U.S. NEWS

Florida City Plays Children's Music Overnight To Prevent Homeless People From Sleeping

West Palm Beach officials are playing "Baby Shark" and "Raining Tacos" all night outside a waterfront banquet hall to drive away people congregating outside.

The city of West Palm Beach, Florida, is driving out homeless people who need to sleep by playing obnoxious music all night long near a banquet venue.

The continuous loop of children’s songs, such as “Baby Shark” and “Raining Tacos,” is meant to keep people from congregating outside the glass-walled Waterfront Lake Pavilion, which is expected to bring in about $240,000 this year from events, according to the Palm Beach Post.

“People are paying a lot of money to use the facility,” Parks and Recreation Director Leah Rockwell told the Post. “Thousands of dollars. We want to make sure people paying this money had a facility that was clean and open and continue to use it in the future.”

A reporter with West Palm Beach’s CBS affiliate WPEC tweeted a video last week of the city playing “Raining Tacos” at the pavilion, adding, “Someone is still out here sleeping through it.”

Assistant City Administrator Armando Fana told HuffPost that West Palm Beach has a family-friendly event in that area called “Summer in Paradise” where children’s music is played all day. While most of the area turns off the music at around 9 p.m., the city has decided to keep it playing outside the Lake Pavilion overnight until about 10 a.m. 

Fana said that the music is “not a strategy for homelessness,” but rather “a strategy for this particular building.” He said the music is meant to more generally address late-night congregating outside the banquet hall, and that the songs will temporarily play until the city can get proper signs posted to enforce trespassing.

“I would just encourage the public to look beyond the headlines and actually look at what the city is doing to address homelessness, because [West Palm Beach] is one of the more progressive cities when it comes to trying to help homeless people and help them with their core situation,” Fana said, citing more humane efforts like building subsidized housing, creating peer outreach programs and getting people temporary rent assistance to prevent looming homelessness.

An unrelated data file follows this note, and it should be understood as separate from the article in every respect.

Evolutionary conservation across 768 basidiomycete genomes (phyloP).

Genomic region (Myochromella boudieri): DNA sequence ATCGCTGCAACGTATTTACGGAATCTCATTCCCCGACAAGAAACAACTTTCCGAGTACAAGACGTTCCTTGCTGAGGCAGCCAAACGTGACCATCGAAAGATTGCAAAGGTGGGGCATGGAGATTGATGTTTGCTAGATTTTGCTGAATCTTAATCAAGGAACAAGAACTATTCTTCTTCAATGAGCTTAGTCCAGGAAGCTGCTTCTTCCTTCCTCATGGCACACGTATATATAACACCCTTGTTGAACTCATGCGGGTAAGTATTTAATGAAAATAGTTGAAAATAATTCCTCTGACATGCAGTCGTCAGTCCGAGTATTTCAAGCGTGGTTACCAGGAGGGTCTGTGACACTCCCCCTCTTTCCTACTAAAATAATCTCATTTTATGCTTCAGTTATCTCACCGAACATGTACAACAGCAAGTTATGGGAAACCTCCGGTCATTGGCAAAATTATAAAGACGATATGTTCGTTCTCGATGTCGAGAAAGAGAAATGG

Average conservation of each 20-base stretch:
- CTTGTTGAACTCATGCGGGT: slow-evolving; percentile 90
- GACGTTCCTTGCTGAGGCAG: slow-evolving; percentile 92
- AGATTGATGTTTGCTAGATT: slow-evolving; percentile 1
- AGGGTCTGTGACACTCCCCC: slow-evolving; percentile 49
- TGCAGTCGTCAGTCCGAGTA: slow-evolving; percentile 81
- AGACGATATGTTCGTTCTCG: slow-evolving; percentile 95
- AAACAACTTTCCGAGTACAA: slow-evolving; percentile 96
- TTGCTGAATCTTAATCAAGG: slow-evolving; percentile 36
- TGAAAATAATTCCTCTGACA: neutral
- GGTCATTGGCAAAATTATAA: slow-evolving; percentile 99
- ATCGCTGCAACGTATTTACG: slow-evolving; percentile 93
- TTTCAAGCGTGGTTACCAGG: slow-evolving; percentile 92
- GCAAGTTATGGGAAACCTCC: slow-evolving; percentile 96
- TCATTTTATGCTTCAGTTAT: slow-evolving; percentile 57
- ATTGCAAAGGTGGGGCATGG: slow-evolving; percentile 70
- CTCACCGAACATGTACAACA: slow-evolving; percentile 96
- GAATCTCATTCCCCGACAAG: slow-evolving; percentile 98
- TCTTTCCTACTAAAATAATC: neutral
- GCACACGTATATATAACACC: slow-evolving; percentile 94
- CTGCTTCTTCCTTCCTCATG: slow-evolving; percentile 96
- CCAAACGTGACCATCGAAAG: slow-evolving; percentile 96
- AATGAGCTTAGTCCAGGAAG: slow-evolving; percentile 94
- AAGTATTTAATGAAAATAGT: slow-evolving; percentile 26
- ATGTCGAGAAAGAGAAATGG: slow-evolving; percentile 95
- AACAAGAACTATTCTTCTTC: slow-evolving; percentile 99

A spokesperson for the National Coalition for the Homeless did not immediately respond to HuffPost’s request for comment, but interim director Megan Hustings told CNN that the city’s music plan “shows a lack of concern for our community members who are struggling through a very tough time.”

“Responding with this kind of discrimination and disgust instead of compassion is … really immoral. It’s disturbing,” Hustings told CNN. “We’re all humans, and we need to sleep.”

Cities across the country are facing rising homelessness amid a housing crisis and widening inequality, as HuffPost’s “This New World” series has reported. Some cities are dealing with calls to criminalize panhandling and destroy tent encampments. Others have put spikes on ledges and extra armrests on park benches. 

Americans consistently tell pollsters they support homeless services, but also tend to back exclusionary policies that hurt homeless people, like bans on sleeping in public. Meanwhile, evidence strongly suggests that punishing homeless people makes it more difficult for them to find housing and work.

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